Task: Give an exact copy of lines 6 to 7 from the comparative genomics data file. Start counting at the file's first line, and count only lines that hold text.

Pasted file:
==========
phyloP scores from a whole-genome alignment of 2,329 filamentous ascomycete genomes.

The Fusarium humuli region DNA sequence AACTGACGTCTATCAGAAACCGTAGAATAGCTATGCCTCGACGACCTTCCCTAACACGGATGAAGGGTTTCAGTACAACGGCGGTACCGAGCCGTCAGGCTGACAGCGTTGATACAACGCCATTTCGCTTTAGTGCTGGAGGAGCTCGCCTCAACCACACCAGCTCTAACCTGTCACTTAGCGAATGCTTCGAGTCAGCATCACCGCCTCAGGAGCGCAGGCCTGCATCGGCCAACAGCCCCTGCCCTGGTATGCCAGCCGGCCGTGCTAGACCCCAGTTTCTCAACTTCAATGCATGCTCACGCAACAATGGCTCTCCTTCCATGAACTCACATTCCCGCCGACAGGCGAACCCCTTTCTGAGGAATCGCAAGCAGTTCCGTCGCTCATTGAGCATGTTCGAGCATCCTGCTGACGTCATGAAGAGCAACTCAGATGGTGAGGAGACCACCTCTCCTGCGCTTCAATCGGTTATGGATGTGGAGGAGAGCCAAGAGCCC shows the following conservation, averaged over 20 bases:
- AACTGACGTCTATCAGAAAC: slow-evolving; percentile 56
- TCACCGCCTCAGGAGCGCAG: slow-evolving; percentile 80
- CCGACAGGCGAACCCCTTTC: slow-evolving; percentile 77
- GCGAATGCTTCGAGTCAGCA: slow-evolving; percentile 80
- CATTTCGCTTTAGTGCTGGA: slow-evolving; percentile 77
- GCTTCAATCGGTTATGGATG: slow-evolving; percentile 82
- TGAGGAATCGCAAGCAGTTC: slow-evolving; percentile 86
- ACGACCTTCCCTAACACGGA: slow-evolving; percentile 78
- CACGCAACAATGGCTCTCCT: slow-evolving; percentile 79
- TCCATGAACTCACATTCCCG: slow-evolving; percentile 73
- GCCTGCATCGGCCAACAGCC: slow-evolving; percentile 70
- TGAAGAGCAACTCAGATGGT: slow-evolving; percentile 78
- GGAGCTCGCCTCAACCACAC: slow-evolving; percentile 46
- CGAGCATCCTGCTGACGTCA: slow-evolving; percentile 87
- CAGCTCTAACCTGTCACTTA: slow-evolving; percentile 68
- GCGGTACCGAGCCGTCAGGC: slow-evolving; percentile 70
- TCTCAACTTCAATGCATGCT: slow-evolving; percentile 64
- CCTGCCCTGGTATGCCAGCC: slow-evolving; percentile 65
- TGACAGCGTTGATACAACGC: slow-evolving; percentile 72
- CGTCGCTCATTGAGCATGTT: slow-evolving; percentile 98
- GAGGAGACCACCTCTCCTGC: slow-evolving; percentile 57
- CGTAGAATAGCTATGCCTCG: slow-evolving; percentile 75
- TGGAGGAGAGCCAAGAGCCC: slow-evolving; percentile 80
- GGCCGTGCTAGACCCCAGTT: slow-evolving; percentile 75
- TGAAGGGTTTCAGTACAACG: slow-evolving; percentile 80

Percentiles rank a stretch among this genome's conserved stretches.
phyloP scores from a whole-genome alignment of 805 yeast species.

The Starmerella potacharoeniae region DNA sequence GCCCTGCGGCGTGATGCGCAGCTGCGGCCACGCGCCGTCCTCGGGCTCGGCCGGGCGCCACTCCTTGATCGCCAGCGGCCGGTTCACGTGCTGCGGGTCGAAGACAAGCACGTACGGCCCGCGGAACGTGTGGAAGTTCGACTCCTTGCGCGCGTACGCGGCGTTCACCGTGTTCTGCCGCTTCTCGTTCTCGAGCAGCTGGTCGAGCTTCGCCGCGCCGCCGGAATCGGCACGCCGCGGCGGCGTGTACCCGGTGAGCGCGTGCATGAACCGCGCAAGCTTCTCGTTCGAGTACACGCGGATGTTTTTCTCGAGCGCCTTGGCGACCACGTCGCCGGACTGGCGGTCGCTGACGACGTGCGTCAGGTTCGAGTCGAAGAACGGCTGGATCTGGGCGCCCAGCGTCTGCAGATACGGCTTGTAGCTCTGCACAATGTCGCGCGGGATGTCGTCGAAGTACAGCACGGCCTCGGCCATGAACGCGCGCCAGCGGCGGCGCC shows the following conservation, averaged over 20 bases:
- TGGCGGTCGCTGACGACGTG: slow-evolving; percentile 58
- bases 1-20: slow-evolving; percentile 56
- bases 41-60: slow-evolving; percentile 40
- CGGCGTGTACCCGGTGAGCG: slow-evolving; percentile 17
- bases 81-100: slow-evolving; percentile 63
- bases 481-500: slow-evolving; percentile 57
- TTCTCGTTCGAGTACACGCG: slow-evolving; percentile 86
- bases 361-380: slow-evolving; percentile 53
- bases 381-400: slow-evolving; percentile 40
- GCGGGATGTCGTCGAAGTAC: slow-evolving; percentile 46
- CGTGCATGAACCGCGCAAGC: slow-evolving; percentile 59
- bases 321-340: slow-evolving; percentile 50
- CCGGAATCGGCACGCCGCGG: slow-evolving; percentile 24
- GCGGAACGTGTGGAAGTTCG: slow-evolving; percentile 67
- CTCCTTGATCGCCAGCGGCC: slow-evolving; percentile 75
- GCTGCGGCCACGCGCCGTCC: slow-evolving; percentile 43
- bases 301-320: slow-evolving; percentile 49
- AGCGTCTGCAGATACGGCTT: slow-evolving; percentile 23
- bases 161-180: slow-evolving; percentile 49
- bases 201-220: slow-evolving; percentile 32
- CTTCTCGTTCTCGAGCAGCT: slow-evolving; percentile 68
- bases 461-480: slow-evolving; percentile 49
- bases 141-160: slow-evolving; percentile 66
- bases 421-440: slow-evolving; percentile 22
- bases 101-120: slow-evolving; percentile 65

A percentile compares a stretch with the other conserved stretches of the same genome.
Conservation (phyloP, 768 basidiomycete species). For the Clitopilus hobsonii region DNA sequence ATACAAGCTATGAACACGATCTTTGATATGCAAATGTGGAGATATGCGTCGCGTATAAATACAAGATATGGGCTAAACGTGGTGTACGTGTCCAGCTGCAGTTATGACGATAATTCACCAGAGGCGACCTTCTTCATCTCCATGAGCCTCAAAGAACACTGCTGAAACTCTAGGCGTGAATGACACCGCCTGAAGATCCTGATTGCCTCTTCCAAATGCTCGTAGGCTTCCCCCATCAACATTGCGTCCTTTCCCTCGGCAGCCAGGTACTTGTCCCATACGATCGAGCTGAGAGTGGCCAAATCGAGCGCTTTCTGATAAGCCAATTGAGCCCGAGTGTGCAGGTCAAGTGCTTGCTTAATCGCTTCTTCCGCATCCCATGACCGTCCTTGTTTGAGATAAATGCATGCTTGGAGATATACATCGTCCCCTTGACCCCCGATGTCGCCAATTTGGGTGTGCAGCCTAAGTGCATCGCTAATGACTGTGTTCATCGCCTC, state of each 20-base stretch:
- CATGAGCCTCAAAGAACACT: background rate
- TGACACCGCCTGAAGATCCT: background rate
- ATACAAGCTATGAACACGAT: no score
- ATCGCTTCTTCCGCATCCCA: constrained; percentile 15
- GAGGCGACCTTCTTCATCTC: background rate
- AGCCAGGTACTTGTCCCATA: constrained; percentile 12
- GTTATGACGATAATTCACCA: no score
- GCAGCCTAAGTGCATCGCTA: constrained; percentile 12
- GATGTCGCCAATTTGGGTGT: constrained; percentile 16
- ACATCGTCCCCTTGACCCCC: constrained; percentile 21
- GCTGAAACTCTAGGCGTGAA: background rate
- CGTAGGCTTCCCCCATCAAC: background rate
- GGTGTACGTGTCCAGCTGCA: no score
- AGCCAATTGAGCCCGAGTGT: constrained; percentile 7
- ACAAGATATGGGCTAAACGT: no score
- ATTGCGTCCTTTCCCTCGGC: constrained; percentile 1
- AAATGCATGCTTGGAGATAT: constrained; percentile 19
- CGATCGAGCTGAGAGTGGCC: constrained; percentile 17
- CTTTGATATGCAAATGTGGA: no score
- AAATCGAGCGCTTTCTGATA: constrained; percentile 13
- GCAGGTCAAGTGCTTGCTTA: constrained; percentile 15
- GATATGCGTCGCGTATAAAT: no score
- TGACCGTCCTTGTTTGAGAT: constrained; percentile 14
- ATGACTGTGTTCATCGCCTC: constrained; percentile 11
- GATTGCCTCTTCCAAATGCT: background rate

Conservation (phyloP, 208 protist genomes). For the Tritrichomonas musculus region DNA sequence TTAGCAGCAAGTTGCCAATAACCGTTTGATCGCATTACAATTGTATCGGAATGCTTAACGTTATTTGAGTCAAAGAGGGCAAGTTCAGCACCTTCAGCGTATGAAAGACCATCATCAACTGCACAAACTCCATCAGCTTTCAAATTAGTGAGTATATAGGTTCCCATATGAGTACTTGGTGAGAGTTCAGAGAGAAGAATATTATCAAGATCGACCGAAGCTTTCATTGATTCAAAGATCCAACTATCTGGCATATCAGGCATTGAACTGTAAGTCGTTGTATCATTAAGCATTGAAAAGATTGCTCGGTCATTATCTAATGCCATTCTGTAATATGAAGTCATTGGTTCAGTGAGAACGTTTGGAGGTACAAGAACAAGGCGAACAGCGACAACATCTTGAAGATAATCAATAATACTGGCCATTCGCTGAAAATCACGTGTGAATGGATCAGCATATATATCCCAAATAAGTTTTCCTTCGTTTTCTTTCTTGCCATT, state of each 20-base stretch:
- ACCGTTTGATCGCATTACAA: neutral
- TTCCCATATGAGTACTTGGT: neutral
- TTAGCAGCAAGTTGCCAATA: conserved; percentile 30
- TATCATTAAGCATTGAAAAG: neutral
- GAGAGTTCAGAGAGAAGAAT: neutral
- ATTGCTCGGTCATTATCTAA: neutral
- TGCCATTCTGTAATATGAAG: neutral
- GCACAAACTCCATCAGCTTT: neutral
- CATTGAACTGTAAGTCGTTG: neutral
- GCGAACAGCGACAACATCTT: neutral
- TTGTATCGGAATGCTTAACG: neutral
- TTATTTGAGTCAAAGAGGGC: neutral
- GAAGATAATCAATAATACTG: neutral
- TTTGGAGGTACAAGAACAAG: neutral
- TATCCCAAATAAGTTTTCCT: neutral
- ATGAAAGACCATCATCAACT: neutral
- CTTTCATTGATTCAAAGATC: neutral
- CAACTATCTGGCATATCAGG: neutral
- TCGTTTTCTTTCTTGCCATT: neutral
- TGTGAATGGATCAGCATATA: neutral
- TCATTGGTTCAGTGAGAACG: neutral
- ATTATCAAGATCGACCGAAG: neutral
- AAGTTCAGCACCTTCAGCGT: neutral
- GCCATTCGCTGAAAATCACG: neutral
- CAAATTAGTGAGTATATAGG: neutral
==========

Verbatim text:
- GCGAATGCTTCGAGTCAGCA: slow-evolving; percentile 80
- CATTTCGCTTTAGTGCTGGA: slow-evolving; percentile 77